very good that you have cited the alleged NY Times (alleged because I have not done further research as to the veracity of this citation) article. Does that mean, though, that no one complained, that no one contacted their Representative, that no one took any measures to change it?? "Things" were at a much slower pace back then--there was no instantaneous exchange of information like today. Telephones were not even a common household item. Also, the article says his father emigrated here at the age of 18. It does not say he NEVER became a citizen. If he became a citizen and Arthur was born in Vermont, as stated, AFTER his father became a citizen (assuming his mother who is not mentioned was a citizen), would that not make Arthur a natural born citizen?? It seems to me that there is not enough information in that article to ascertain one way or the other--further research would be necessary (what year did his father emigrate here, was the mother a citizen, did the father ever become a citizen, was his father a citizen when Arthur was born, etc.) And just how slow a process was 'doing further research' back then, huh?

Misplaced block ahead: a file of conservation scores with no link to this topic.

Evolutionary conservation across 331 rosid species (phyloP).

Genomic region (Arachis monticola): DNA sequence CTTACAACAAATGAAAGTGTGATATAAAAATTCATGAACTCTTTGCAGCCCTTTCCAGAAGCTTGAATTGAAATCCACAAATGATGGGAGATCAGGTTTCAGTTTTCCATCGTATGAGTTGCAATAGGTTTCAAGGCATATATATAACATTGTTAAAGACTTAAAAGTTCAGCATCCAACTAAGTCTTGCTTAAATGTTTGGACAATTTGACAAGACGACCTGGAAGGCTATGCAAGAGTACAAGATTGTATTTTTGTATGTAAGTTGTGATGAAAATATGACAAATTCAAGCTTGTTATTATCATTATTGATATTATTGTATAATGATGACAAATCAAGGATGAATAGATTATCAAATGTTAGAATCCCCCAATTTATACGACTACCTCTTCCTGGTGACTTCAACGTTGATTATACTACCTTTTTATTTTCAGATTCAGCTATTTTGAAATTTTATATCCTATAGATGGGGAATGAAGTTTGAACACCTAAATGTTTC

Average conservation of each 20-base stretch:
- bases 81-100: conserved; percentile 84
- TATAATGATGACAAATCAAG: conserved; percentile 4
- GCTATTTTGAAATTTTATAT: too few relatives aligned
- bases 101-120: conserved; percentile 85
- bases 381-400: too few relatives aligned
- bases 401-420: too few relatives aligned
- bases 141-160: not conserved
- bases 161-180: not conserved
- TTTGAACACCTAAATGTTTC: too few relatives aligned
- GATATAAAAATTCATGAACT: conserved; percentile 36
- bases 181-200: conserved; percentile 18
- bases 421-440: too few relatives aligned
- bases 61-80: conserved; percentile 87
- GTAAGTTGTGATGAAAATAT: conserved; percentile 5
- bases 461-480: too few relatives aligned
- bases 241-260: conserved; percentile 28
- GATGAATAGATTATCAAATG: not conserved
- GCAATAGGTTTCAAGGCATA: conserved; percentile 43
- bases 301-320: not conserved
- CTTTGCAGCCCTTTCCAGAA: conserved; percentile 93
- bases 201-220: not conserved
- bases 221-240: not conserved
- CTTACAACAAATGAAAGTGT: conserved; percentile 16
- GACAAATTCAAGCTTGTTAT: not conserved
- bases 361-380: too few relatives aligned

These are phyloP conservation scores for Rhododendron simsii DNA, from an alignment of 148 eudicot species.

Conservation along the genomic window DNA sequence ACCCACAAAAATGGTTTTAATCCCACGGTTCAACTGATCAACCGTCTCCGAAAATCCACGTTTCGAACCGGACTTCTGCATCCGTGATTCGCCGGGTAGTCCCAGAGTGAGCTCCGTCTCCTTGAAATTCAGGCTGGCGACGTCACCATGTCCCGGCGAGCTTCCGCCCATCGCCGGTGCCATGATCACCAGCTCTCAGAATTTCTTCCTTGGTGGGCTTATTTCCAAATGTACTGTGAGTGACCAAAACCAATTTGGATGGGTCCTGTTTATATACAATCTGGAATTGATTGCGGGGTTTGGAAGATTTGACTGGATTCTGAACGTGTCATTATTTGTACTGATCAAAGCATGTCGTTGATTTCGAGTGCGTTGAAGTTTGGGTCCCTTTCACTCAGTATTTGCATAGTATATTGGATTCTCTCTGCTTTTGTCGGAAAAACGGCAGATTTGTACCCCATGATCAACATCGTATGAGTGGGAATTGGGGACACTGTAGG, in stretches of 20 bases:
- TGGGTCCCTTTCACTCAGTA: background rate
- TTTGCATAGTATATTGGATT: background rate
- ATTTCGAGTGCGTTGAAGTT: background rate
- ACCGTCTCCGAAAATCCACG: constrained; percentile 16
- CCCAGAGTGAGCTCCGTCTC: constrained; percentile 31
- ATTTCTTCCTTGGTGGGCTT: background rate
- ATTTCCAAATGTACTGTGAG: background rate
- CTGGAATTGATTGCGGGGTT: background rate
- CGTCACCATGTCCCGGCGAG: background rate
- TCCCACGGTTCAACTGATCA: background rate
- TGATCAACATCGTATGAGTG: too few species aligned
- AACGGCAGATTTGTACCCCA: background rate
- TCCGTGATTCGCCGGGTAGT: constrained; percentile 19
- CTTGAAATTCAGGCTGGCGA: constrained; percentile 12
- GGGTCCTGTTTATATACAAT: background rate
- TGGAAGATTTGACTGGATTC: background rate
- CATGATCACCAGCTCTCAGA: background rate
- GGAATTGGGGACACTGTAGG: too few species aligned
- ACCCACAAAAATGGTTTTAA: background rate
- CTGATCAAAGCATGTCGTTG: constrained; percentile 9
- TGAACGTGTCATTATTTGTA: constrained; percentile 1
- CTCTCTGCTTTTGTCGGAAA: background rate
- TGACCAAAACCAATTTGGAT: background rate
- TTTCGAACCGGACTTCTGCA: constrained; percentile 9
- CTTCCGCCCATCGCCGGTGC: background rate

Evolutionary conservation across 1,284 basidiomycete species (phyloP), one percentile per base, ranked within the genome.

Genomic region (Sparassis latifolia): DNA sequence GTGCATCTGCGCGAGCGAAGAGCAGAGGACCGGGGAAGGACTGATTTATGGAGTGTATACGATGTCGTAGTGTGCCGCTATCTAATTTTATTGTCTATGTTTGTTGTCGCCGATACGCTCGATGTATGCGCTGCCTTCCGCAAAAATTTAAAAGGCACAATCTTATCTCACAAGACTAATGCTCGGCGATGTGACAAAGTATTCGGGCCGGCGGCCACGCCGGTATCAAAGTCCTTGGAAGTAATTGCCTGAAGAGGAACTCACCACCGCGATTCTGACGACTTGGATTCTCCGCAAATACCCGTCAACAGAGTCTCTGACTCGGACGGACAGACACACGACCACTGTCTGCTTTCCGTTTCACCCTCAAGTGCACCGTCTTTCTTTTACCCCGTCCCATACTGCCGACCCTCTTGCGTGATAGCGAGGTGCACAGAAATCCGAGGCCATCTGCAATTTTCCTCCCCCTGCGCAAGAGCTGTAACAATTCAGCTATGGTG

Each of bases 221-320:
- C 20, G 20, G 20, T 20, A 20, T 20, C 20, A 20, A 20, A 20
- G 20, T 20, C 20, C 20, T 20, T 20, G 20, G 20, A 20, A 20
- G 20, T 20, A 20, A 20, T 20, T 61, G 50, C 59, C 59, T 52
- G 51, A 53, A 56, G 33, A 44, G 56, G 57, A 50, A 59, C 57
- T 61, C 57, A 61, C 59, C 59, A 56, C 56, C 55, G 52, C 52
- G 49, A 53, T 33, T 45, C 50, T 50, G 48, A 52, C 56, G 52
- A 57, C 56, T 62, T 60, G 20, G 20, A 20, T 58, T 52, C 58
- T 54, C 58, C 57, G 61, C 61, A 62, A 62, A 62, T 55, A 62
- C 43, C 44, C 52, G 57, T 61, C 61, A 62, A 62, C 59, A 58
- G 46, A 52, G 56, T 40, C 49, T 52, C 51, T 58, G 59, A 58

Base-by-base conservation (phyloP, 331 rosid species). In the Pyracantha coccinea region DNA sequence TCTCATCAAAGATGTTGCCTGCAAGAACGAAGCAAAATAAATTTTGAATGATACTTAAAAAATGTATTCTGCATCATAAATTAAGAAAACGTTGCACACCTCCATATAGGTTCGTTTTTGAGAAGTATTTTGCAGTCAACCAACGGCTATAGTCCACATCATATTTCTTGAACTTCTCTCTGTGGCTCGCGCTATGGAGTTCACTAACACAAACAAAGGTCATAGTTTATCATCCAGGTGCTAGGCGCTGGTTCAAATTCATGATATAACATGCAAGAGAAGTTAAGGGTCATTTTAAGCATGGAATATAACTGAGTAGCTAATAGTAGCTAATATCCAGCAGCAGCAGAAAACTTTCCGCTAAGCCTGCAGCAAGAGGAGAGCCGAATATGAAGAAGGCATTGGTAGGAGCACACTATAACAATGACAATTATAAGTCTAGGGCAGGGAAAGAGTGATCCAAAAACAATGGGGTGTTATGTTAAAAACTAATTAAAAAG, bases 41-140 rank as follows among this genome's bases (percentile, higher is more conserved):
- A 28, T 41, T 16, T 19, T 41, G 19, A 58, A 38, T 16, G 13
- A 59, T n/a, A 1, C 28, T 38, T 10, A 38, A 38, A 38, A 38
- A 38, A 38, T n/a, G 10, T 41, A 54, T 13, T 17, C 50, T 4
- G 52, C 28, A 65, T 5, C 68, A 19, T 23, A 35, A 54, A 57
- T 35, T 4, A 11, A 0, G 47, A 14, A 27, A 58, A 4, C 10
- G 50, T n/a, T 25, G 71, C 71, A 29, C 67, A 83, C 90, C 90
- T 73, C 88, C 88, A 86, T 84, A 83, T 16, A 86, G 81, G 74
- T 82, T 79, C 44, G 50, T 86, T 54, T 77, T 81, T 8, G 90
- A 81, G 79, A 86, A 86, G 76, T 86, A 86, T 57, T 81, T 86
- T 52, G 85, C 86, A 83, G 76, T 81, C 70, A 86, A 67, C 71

I have clear opinions about Supreme Court rulings from the 19th century because I have read MANY articles concerning the matter (both pro and con), not because I was there. I have not read articles concerning the alleged widespread notification that Arthur was ineligible to be POTUS...and the (alleged) one you cited is too vague, imo.
Anyway, I don't know if you're an attorney, Atkinson, but Mr. Apuzzo is, and I agree with his stance on the natural born citizen controversy. Then we have the Law of Nations, of which our founders were well aware.
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